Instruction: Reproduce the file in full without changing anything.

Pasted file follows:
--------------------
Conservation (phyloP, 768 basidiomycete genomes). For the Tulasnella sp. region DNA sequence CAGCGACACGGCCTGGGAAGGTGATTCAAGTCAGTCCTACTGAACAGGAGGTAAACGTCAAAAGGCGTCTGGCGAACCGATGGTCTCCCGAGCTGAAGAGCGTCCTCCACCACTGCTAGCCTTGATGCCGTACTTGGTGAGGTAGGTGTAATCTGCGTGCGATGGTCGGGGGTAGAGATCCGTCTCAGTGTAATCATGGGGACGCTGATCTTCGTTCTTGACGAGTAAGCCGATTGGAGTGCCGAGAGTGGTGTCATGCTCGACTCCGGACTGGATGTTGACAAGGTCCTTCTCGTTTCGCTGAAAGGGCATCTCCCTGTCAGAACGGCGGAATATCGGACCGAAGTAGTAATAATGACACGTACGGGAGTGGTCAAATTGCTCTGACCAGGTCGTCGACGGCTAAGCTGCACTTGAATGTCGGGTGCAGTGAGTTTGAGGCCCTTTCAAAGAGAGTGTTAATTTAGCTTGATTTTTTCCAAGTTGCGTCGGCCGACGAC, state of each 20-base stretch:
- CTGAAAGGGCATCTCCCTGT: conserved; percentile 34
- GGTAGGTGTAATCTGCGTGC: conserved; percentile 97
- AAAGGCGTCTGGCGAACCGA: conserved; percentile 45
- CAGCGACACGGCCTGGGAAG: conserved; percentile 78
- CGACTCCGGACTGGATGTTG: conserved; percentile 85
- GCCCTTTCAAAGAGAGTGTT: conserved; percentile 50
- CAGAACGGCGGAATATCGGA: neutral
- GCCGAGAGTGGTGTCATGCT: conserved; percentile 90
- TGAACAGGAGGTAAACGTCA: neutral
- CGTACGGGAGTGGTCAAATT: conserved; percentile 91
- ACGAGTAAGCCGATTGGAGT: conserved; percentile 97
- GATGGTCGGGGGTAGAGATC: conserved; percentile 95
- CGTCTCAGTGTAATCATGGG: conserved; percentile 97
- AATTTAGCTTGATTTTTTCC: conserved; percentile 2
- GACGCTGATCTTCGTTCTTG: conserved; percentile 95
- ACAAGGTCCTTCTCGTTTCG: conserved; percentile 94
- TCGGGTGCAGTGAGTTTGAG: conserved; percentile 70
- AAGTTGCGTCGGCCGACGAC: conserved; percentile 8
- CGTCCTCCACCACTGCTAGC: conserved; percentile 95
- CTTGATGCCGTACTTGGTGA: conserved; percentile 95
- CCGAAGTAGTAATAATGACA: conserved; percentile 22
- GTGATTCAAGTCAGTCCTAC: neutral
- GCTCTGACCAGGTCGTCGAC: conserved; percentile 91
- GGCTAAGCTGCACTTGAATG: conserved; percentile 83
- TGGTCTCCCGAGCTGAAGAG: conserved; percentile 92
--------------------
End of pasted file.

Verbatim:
Conservation (phyloP, 768 basidiomycete genomes). For the Tulasnella sp. region DNA sequence CAGCGACACGGCCTGGGAAGGTGATTCAAGTCAGTCCTACTGAACAGGAGGTAAACGTCAAAAGGCGTCTGGCGAACCGATGGTCTCCCGAGCTGAAGAGCGTCCTCCACCACTGCTAGCCTTGATGCCGTACTTGGTGAGGTAGGTGTAATCTGCGTGCGATGGTCGGGGGTAGAGATCCGTCTCAGTGTAATCATGGGGACGCTGATCTTCGTTCTTGACGAGTAAGCCGATTGGAGTGCCGAGAGTGGTGTCATGCTCGACTCCGGACTGGATGTTGACAAGGTCCTTCTCGTTTCGCTGAAAGGGCATCTCCCTGTCAGAACGGCGGAATATCGGACCGAAGTAGTAATAATGACACGTACGGGAGTGGTCAAATTGCTCTGACCAGGTCGTCGACGGCTAAGCTGCACTTGAATGTCGGGTGCAGTGAGTTTGAGGCCCTTTCAAAGAGAGTGTTAATTTAGCTTGATTTTTTCCAAGTTGCGTCGGCCGACGAC, state of each 20-base stretch:
- CTGAAAGGGCATCTCCCTGT: conserved; percentile 34
- GGTAGGTGTAATCTGCGTGC: conserved; percentile 97
- AAAGGCGTCTGGCGAACCGA: conserved; percentile 45
- CAGCGACACGGCCTGGGAAG: conserved; percentile 78
- CGACTCCGGACTGGATGTTG: conserved; percentile 85
- GCCCTTTCAAAGAGAGTGTT: conserved; percentile 50
- CAGAACGGCGGAATATCGGA: neutral
- GCCGAGAGTGGTGTCATGCT: conserved; percentile 90
- TGAACAGGAGGTAAACGTCA: neutral
- CGTACGGGAGTGGTCAAATT: conserved; percentile 91
- ACGAGTAAGCCGATTGGAGT: conserved; percentile 97
- GATGGTCGGGGGTAGAGATC: conserved; percentile 95
- CGTCTCAGTGTAATCATGGG: conserved; percentile 97
- AATTTAGCTTGATTTTTTCC: conserved; percentile 2
- GACGCTGATCTTCGTTCTTG: conserved; percentile 95
- ACAAGGTCCTTCTCGTTTCG: conserved; percentile 94
- TCGGGTGCAGTGAGTTTGAG: conserved; percentile 70
- AAGTTGCGTCGGCCGACGAC: conserved; percentile 8
- CGTCCTCCACCACTGCTAGC: conserved; percentile 95
- CTTGATGCCGTACTTGGTGA: conserved; percentile 95
- CCGAAGTAGTAATAATGACA: conserved; percentile 22
- GTGATTCAAGTCAGTCCTAC: neutral
- GCTCTGACCAGGTCGTCGAC: conserved; percentile 91
- GGCTAAGCTGCACTTGAATG: conserved; percentile 83
- TGGTCTCCCGAGCTGAAGAG: conserved; percentile 92